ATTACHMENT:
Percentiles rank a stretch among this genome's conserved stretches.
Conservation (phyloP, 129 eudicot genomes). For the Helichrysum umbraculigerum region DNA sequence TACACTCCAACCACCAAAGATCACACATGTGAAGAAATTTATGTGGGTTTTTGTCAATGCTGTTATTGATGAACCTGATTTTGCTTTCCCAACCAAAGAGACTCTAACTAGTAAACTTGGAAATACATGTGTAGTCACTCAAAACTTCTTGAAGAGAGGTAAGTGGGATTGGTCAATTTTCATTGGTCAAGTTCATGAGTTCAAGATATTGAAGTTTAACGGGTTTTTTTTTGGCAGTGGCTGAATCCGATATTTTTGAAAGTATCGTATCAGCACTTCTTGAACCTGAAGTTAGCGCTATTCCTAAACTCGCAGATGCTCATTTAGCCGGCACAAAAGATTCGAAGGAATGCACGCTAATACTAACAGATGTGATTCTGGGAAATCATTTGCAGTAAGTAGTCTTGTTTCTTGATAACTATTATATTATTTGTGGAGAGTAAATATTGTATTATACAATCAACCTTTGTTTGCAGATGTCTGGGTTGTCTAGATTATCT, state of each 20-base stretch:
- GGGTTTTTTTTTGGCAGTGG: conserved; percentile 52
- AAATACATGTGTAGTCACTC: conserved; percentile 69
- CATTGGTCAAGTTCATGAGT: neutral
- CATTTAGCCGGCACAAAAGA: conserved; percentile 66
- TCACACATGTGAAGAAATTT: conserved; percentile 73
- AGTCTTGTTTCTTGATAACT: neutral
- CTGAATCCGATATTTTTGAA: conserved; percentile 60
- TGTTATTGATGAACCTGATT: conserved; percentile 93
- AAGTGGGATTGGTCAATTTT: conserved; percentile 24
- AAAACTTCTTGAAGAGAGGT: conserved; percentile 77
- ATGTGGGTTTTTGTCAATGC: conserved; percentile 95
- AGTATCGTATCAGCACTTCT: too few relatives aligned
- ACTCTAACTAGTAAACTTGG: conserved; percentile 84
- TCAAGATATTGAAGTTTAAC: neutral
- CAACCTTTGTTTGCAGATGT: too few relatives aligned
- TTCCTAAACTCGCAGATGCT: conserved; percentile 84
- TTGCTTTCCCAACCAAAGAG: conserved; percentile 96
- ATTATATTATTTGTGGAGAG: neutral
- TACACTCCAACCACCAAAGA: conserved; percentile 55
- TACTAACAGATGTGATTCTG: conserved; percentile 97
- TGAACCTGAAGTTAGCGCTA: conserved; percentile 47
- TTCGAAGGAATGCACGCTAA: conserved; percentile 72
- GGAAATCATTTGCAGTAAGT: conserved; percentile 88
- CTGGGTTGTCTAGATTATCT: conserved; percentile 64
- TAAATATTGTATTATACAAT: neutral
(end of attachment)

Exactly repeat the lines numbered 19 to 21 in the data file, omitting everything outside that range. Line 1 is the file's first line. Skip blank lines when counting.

- TTGCTTTCCCAACCAAAGAG: conserved; percentile 96
- ATTATATTATTTGTGGAGAG: neutral
- TACACTCCAACCACCAAAGA: conserved; percentile 55